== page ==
You know a children’s book in an English bookshop is a small miracle when it’s been translated from another language. Don’t want to sound sarcastic, but the English and the American translate enough books per year to fill a small corner of a bookshelf in a dolls’ house. It is fact. When in France, Italy, Greece and South Korea every bookshop contains pretty much as many homegrown books as translated ones, in England and the US the ratio is laughable – apart from Tintin, Astérix and the Moomins, there aren’t many foreigners in the Anglophonic hegemony.
But not only was Toby Alone translated (Walker Books), it was also extremely well translated, as Sarah Ardizzone won an award for it. I was delighted to hear it, and to see the book at Waterstones’, because Toby Alone is one of these few truly magical children’s novels which make you want to grab the nearest person by the collar and beg them to read it. A truly delightful, beautifully crafted, tender novel, Toby Alone is already, in France, a modern classic.
The premise is catchy: one-and-a-half-millimetre-tall Toby lives, like everyone else, on a great Tree-World outside of which, he is asked to believe, there is nothing. His father is an inventor, and has discovered the awesome properties of the tree sap. Properties which can be used for good… or bad (understand: for profit). And some people want to use it for profit. As a result, the tree is dying. Toby’s quest is, at the same time, to save the tree, to save himself, to save his parents, and to learn the truth about the World he lives in and the foreign people who sometimes invade, and who must come from somewhere…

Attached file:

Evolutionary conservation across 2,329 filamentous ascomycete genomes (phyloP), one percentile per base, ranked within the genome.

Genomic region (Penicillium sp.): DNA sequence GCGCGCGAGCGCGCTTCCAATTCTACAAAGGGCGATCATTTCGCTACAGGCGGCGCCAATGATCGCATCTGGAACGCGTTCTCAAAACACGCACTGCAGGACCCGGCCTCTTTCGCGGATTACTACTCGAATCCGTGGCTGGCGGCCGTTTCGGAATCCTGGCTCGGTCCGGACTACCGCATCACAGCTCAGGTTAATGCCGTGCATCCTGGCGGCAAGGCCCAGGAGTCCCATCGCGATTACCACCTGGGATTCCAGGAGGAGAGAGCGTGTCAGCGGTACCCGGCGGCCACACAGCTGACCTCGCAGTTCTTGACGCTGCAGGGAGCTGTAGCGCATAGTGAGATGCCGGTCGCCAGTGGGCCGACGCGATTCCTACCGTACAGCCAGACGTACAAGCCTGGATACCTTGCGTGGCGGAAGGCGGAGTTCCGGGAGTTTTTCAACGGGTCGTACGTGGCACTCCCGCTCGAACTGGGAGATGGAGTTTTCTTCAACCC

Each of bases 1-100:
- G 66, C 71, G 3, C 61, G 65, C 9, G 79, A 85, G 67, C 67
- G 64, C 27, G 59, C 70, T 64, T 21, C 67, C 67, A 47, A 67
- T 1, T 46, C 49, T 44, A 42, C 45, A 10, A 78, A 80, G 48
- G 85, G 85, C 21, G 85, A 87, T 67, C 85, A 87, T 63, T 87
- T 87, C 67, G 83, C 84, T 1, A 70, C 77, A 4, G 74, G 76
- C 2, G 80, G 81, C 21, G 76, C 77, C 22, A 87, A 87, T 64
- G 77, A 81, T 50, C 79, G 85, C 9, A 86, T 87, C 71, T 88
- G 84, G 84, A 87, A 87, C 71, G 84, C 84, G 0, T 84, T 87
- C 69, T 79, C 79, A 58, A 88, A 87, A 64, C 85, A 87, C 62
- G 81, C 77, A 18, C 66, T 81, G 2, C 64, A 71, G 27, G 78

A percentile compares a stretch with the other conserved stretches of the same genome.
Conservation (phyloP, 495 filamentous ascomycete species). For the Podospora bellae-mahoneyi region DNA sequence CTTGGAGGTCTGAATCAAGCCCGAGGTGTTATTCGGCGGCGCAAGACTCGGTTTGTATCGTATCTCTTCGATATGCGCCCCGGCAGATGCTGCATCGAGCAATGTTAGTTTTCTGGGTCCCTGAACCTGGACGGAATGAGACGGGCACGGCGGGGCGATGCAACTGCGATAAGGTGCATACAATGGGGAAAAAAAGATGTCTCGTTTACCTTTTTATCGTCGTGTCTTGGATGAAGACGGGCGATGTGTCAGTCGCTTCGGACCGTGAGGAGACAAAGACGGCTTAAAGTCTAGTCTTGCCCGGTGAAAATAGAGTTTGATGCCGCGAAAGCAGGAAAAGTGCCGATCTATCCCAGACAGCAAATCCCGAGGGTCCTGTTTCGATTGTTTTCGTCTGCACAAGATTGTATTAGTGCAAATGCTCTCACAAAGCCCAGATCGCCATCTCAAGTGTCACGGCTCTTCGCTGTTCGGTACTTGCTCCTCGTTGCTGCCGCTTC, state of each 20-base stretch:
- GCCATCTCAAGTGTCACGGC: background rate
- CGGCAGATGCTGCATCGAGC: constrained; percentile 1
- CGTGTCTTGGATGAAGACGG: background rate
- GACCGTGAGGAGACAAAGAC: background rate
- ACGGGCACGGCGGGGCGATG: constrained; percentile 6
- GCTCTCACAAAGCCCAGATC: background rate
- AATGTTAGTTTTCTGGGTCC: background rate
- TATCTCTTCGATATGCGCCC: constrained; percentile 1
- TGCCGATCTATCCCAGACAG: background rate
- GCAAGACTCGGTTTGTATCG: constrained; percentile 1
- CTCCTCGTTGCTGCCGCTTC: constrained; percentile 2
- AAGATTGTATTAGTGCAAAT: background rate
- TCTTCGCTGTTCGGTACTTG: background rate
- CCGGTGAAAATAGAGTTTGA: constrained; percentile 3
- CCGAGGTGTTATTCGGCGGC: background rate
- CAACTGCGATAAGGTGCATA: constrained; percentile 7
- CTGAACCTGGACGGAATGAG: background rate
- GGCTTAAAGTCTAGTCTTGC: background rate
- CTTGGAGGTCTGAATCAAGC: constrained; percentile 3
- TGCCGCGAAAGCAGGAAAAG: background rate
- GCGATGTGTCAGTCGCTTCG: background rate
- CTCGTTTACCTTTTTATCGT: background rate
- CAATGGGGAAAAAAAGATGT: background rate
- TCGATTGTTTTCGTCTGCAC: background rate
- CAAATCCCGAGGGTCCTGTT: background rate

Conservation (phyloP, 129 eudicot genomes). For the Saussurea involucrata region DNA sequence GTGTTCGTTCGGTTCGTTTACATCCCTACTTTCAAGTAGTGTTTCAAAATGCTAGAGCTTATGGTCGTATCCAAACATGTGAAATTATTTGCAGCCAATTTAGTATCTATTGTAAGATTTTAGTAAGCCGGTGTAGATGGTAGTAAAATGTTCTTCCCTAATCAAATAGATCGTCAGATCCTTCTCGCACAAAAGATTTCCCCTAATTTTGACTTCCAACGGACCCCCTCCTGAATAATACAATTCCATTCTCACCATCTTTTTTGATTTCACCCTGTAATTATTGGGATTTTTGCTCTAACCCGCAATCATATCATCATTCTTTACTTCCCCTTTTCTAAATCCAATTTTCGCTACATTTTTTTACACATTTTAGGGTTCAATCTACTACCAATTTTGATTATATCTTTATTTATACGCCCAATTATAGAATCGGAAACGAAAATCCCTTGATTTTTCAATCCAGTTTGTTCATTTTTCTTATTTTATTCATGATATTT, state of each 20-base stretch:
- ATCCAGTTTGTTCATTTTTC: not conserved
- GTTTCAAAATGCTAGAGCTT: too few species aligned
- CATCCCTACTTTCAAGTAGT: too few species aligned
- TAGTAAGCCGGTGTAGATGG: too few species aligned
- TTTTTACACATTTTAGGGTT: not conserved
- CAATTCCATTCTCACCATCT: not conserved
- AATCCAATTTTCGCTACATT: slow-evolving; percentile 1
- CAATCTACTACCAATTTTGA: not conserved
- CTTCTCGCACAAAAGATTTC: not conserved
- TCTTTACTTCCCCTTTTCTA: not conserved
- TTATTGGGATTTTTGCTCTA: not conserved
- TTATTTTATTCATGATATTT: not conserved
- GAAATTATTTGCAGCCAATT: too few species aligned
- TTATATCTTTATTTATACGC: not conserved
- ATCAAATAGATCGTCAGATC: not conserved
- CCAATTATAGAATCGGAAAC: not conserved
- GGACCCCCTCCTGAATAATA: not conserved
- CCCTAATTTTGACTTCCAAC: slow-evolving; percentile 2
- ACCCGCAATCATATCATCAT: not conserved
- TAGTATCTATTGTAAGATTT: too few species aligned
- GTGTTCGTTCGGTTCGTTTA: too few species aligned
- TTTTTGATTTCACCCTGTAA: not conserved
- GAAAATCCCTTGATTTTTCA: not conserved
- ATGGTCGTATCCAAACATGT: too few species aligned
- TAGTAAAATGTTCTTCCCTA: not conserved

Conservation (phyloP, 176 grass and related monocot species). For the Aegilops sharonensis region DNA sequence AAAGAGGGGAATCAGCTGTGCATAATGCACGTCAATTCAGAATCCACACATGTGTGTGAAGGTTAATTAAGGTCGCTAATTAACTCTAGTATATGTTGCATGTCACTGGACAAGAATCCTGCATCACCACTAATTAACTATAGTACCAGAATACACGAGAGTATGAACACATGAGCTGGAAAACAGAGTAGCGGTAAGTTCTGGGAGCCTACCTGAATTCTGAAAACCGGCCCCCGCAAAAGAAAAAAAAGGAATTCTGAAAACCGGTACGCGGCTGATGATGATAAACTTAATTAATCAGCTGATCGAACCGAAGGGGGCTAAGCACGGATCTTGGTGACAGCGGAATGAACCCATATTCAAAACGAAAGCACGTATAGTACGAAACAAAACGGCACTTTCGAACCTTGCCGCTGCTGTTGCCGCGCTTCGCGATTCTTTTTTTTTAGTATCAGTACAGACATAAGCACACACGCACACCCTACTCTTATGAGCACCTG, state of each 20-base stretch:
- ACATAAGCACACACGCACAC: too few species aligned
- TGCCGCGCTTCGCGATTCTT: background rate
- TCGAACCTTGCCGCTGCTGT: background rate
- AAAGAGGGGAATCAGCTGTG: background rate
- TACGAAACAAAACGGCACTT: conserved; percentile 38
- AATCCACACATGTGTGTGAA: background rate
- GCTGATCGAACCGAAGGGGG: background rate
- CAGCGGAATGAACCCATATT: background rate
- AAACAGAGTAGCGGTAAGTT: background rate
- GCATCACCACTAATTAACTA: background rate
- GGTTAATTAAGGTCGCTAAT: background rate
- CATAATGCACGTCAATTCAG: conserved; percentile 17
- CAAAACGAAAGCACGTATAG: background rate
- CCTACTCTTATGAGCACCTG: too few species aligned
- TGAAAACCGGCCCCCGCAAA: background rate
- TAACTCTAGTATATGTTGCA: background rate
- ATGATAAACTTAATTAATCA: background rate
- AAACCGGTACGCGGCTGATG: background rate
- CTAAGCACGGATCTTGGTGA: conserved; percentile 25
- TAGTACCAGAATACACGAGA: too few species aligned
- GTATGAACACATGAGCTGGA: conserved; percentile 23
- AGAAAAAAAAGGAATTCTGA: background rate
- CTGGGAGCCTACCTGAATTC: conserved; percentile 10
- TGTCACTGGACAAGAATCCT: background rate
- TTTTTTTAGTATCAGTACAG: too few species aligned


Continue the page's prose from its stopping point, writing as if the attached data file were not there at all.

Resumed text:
Throw in a strong-headed young girl, a ruthlessly ambitious enemy, and some hilarious comic relief characters, and you get one of the most colourful and lively books for children in a very long time.
It is also an old-fashioned tale, with a nostalgic feel for a conservative order, a society of artisans, closet scientists and fragrant cooking. A world in which people’s lives follow the slow rhythm of the seasons. A world where everything is made of living matter to be feared and protected. The novel makes no mystery of its ecological dimension.
The main reason, I think, why it was translated into English (apart from the fact that it is a gorgeous book, but we have many other splendid French books that never get translated) is that the socio-cultural background is absolutely universal. Toby Alone will be readable tomorrow and in fifty years’ time, here and in Paris and in Tokyo. I am very glad Walker made this important and beautiful novel available to English children, and the second book in the duology, Toby and the Secrets of the Tree, is almost as good.